Dancing with Stars

Dancing with Stars

The sign says Collyer, one mile. You have just crossed the line where the West begins, the 100th meridian. All you see is another cluster of houses with straggly trees, grain elevators from bygone decades, a steeple, and acres of flat farmland; same as all other towns strung along the interstate, give or take a Best Western. An equal amount of data could be collected looking down from 35,000 feet, which is how most people prefer to experience the plains. Mostly what you see is a sky that someone in Ian Frazier’s book, Great Plains, said looks like someone yawned and didn’t stop.

No gas, no food, no lodging, no reason to take the exit, but if you did, you would pass two cemeteries, Protestant on the left, Catholic on the right. The sectional grid, unyielding in life, holds unto death; every row goes perfectly north to south. The Protestant rectangle has three struggling locust trees; the Catholic has some teardrop junipers. Given the number of slabs, you’d rightly suspect there are more citizens in Collyer below ground than above.

Let’s say you arrive after dark, the streetlights above Main Street so amped it seems their primary intent is to aggravate or accuse. They illuminate only vacancy; there is not a car, not even a parked one, the whole length. Flickering lights on drawn curtains indicate life, maybe somebody watching Dancing with the Stars. One dog barks, then another. Some violence seems to lurk on the edge of town, and the town is all edge. (Didn’t In Cold Blood happen in a place like this?) You might quickly decide to burn a U in the middle of Main Street and get back on the interstate and press the accelerator, calmed by the hum of wheels barreling elsewhere.

If you continue down Main Street, however, beyond where the asphalt changes to sand and the sand to gravel, away from the clatter of the big rigs and the reach of the streetlights, if you turn off your headlights and wait a few minutes, things get strangely brighter, and you realize you can see by starlight, there are so many overhead. The breeze smells of sweetgrass and clover. There is nothing to be afraid of.

Still, some ghost haunts the periphery, or ghosts. Maybe it is the bison, the millions who moved in clouds over these plains, reduced to a remnant so rare as to be exotic in a few decades’ time. “The Indian’s commissary,” General Sheridan called them, a rationale, if one was needed, to exterminate them. Hunters vied for the honor of shooting the last one.

Maybe it is the Indians themselves, destroyed by smallpox, alcohol, and government betrayal. In the midst of that late 19th-century apocalypse, a religious craze, the Ghost Dance, took hold among the tribes. Worried Indian agents wired their superiors about Indians dancing in the snow. The ceremony’s eerie hymns prophesied the bison’s return to the land of sweetgrass, the evil of the white man overcome.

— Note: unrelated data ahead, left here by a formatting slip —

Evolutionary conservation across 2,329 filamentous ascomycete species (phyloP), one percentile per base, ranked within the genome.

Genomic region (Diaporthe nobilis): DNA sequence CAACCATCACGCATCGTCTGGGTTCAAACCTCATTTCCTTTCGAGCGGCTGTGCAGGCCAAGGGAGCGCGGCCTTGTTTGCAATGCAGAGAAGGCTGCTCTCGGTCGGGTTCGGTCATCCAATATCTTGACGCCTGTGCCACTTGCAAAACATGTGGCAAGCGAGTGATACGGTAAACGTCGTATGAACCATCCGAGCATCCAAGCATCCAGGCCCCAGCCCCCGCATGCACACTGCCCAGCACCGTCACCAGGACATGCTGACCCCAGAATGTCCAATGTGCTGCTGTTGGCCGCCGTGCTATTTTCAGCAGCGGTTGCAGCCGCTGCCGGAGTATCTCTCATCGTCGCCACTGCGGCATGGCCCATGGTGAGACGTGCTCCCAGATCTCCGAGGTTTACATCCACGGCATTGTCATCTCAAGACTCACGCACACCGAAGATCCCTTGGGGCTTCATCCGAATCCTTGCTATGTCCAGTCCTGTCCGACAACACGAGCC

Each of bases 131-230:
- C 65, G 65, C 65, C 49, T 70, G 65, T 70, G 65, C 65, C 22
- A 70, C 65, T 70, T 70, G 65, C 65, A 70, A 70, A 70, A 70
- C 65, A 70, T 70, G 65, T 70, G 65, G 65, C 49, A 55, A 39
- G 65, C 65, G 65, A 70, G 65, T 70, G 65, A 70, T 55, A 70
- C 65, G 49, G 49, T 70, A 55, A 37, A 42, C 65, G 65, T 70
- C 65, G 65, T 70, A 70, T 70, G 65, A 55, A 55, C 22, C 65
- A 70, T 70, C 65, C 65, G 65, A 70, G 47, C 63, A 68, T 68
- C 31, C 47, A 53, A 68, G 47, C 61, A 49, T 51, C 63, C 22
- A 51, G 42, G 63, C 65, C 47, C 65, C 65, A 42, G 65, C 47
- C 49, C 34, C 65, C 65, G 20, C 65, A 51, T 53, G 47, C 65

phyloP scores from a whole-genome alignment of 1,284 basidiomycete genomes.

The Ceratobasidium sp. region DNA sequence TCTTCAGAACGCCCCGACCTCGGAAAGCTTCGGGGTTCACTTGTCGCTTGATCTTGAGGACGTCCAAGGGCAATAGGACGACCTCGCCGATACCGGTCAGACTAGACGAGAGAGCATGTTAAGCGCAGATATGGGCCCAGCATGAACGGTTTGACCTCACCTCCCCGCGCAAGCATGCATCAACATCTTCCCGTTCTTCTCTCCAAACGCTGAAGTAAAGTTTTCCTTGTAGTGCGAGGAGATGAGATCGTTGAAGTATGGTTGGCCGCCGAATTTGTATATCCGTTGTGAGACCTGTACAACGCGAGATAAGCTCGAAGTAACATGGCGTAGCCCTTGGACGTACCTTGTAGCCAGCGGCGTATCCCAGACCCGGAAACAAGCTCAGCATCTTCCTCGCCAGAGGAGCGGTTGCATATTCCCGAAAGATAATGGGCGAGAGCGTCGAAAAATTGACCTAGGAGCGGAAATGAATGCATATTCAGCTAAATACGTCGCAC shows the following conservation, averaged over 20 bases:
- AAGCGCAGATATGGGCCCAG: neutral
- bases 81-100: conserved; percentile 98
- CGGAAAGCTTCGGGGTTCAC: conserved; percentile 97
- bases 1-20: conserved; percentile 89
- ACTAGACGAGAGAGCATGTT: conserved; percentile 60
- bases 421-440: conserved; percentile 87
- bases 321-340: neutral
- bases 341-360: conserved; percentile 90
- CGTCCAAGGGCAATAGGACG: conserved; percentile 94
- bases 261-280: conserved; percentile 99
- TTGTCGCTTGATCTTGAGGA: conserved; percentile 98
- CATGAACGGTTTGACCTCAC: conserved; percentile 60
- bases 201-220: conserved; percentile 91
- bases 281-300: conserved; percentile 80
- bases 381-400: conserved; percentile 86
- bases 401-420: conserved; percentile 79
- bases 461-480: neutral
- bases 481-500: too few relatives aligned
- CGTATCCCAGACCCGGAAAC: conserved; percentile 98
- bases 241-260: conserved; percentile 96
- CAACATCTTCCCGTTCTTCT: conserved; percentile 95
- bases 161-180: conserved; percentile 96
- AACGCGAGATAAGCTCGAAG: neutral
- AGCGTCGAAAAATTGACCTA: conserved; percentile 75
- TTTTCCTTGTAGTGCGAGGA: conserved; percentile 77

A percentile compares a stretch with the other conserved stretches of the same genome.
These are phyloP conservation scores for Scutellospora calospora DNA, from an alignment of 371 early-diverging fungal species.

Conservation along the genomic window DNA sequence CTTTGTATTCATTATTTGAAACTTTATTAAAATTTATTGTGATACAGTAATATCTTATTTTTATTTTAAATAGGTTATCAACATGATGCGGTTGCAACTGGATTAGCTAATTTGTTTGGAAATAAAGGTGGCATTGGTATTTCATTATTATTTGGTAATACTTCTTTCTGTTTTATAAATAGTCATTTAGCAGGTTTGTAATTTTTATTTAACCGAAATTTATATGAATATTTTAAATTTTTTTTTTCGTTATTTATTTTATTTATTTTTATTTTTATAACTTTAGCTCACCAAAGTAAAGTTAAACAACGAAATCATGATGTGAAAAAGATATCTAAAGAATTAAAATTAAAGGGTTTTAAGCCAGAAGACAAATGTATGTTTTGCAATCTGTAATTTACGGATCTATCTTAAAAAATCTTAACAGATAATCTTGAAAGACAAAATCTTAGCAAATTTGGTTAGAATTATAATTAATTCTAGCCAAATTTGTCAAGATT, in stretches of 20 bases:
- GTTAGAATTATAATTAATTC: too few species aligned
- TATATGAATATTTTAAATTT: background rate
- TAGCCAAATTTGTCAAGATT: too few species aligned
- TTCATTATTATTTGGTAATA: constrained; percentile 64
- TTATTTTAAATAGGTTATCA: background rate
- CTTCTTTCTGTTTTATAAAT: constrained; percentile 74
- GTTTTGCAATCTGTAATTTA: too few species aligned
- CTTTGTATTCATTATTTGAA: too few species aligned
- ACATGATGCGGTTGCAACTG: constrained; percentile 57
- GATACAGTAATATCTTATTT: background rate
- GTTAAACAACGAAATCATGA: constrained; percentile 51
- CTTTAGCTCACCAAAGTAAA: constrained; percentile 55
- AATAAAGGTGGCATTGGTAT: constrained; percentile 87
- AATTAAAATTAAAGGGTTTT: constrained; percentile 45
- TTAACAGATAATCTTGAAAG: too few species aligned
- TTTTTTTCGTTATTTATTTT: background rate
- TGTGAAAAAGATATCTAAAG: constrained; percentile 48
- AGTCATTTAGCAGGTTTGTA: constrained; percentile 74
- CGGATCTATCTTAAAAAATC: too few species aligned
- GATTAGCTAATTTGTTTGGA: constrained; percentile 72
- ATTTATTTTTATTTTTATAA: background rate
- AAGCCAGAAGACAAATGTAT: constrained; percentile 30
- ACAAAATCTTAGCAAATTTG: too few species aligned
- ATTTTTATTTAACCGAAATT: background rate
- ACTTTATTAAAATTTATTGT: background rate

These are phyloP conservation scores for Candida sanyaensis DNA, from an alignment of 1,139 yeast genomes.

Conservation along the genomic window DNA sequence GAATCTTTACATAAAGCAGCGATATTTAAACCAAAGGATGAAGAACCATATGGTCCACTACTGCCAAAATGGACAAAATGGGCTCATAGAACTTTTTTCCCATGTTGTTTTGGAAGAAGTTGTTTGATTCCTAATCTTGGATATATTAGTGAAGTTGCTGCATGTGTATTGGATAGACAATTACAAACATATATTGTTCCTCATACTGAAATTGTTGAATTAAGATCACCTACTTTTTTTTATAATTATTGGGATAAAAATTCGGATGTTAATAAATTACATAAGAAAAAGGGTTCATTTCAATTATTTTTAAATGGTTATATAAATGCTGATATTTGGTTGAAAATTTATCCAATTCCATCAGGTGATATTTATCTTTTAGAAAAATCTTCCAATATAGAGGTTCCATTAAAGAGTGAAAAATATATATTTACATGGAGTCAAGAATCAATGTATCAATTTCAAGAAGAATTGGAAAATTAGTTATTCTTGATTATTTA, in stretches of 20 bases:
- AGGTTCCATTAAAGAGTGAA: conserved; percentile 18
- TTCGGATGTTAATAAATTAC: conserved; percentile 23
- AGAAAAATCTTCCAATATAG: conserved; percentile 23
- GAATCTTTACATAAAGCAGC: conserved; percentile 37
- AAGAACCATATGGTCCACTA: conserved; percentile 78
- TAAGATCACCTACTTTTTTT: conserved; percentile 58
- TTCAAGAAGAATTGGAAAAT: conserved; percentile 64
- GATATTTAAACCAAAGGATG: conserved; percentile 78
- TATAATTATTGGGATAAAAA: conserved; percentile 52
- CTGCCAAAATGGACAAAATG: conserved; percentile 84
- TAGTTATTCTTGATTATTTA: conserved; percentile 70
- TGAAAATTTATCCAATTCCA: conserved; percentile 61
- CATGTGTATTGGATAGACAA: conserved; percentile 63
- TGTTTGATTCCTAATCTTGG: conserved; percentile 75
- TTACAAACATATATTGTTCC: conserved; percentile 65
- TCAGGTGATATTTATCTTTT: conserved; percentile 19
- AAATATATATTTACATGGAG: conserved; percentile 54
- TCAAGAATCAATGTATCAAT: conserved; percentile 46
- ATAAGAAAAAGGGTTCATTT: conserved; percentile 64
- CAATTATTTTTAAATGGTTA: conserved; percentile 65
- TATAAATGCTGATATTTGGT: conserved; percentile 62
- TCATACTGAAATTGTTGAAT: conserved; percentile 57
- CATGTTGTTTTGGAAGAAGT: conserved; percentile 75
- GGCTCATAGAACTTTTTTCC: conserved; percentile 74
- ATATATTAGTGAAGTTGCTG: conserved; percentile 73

In 1878, a band of Cheyenne, having escaped an Oklahoma reservation, moved north toward their ancestral homelands. They attacked settlers near a creek where buffalo hunters had murdered their own people. Nineteen settlers lost their lives. It was the “last Indian raid” in Kansas.

Maybe it is the settlers who died or left defeated, routed by drought, grasshoppers, dust, and blizzards, whose voices you hear haunting the everlasting wind, a wind that repeats its message until it finally has been learned: Keep moving. This is no place to settle. Kansa means people of the wind.

In the same year, 1878, the Colony House was built near the Union Pacific railroad tracks to house the homesteaders settling Collyer. Many were Civil War veterans, so from the start the town had an orientation toward the lost and the missing. Every Decoration Day the “old soldiers” rode into town for reveille at 10 a.m., and marched to the cemetery to orate and decorate the graves with flowers. In the afternoon in the Grand Army of the Republic Hall, the veterans sat on a platform surrounded by bouquets representing those who had died.

By 1906, when my grandparents and nine other relatives arrived from Russia at the Collyer depot, Main Street had two hardware stores, a furniture store, a newspaper office (The Collyer Advance), a barbershop, two grocery stores, a bank, two churches, a cafe, a post office, and the G.A.R hall. Even after they had put down roots, I doubt my relations often attended the Decoration Day ceremonies. They had their own migrations, their histories involving raids and massacres that nobody wanted to talk about, and their own cemetery.

Except for the cemeteries, which slowly grow, the grid increasingly nets nothing. The post office keeps part-time hours; on Sunday there is Mass for a dwindling congregation. Otherwise Main Street is shut up, burned down, blown over, hauled to the dump, or rotting in place, except for the squat limestone building where my father once sold cars. Amazingly, someone has fixed it up, hung a neon sign and bolted a section of a ’52 Pontiac Chieftain over the door, and opened a bar and grill. My brother sent me a photo. Amazement barely covers it. I wonder if buffalo burgers are on the menu.

Richard Schwarzenberger of San Francisco writes, gardens, and teaches swimming to adults afraid in water.

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Faces of the East Bay